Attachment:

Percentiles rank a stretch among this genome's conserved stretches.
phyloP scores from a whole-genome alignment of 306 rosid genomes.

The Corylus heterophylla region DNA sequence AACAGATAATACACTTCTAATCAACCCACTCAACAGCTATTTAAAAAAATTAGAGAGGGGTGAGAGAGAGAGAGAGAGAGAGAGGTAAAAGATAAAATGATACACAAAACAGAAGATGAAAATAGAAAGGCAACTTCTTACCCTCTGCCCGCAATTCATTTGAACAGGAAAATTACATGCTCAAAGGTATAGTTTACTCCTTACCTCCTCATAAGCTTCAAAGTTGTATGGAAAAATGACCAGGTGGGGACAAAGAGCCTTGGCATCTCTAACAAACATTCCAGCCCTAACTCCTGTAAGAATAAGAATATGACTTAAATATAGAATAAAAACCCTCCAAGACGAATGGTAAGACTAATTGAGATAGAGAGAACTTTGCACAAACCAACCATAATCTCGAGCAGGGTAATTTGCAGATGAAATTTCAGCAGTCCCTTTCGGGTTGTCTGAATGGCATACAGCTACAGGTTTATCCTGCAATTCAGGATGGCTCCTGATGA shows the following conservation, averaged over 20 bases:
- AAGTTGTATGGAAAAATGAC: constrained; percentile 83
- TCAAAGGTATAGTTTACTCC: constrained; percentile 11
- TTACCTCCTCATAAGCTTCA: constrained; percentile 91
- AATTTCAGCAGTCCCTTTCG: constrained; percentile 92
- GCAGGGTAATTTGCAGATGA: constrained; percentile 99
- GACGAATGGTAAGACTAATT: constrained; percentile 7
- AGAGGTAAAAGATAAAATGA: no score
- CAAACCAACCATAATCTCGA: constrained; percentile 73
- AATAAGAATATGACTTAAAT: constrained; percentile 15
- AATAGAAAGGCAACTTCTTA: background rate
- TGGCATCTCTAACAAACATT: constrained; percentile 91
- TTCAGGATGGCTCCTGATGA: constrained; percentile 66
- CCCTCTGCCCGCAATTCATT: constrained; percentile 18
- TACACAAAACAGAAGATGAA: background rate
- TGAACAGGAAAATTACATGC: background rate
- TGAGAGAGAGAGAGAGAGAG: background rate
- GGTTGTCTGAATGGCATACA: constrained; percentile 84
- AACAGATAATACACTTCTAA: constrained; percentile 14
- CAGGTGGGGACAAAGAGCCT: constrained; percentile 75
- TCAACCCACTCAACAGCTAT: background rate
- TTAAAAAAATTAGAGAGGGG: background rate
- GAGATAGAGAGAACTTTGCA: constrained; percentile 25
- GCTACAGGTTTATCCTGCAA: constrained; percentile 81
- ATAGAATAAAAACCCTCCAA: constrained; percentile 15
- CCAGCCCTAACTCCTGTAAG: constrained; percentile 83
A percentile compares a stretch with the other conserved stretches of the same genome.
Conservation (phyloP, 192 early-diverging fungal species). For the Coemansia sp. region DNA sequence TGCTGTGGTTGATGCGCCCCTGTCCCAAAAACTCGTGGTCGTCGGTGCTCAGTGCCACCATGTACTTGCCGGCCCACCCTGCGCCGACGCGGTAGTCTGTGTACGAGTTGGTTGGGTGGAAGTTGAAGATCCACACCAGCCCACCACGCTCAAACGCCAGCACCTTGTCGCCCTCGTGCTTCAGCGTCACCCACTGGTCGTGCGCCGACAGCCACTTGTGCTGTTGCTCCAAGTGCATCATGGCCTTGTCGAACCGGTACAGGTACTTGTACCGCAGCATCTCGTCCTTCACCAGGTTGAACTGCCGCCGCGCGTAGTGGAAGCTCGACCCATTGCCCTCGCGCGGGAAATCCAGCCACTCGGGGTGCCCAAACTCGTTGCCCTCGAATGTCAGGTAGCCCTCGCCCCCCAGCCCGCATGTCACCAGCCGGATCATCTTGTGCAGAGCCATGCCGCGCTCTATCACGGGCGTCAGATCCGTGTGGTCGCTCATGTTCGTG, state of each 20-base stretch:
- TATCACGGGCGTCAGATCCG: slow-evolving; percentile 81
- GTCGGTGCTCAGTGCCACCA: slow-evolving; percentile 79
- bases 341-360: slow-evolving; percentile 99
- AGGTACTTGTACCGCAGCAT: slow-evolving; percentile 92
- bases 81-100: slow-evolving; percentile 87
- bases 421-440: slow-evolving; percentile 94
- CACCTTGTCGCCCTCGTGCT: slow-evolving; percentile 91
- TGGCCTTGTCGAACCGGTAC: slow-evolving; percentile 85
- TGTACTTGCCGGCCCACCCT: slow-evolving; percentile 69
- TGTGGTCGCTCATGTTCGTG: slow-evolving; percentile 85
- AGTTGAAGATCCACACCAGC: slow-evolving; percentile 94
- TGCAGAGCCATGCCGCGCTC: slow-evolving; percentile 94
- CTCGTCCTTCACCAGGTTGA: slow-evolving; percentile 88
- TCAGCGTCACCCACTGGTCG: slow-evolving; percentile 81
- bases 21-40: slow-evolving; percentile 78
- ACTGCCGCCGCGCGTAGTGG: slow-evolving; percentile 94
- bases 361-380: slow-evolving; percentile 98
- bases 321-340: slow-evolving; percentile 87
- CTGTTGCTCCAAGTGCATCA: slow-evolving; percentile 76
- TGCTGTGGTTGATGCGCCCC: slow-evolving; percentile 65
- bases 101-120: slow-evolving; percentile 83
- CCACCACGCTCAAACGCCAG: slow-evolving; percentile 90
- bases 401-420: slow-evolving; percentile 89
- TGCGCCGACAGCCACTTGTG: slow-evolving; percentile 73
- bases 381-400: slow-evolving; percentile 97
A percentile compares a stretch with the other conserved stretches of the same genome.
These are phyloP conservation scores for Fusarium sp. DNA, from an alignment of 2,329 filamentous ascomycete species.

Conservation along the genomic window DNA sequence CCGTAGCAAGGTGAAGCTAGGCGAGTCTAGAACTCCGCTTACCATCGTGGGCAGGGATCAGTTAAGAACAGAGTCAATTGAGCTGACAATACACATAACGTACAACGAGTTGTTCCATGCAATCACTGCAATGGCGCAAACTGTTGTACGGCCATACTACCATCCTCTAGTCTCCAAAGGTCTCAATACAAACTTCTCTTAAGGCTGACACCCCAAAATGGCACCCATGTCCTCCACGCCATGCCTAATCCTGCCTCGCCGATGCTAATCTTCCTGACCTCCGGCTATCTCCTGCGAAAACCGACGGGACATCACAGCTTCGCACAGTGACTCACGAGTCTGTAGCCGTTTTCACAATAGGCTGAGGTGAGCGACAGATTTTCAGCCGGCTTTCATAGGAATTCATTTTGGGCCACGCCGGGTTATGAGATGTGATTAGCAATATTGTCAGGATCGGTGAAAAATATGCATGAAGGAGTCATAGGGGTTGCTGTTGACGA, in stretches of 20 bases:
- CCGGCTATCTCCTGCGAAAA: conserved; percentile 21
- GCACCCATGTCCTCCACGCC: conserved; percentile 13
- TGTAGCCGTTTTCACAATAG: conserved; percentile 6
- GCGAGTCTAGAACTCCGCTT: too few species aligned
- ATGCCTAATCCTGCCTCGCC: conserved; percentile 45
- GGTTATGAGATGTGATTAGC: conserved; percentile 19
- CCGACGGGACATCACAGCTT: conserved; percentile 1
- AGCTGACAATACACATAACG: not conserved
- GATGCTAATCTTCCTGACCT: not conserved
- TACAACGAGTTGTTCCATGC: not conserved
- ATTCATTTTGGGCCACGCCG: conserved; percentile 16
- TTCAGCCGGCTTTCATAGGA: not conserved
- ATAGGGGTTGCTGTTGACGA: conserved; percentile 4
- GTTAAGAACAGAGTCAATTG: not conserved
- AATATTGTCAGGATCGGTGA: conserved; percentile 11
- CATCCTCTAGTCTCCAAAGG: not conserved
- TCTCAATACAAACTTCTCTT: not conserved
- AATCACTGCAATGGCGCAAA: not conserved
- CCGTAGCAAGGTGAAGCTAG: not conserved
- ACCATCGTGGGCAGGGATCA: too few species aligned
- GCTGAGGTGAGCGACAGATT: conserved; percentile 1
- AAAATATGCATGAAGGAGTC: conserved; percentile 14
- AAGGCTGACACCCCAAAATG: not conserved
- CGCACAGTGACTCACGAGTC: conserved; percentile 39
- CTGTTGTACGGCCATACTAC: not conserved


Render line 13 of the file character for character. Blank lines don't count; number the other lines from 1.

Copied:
- AATAGAAAGGCAACTTCTTA: background rate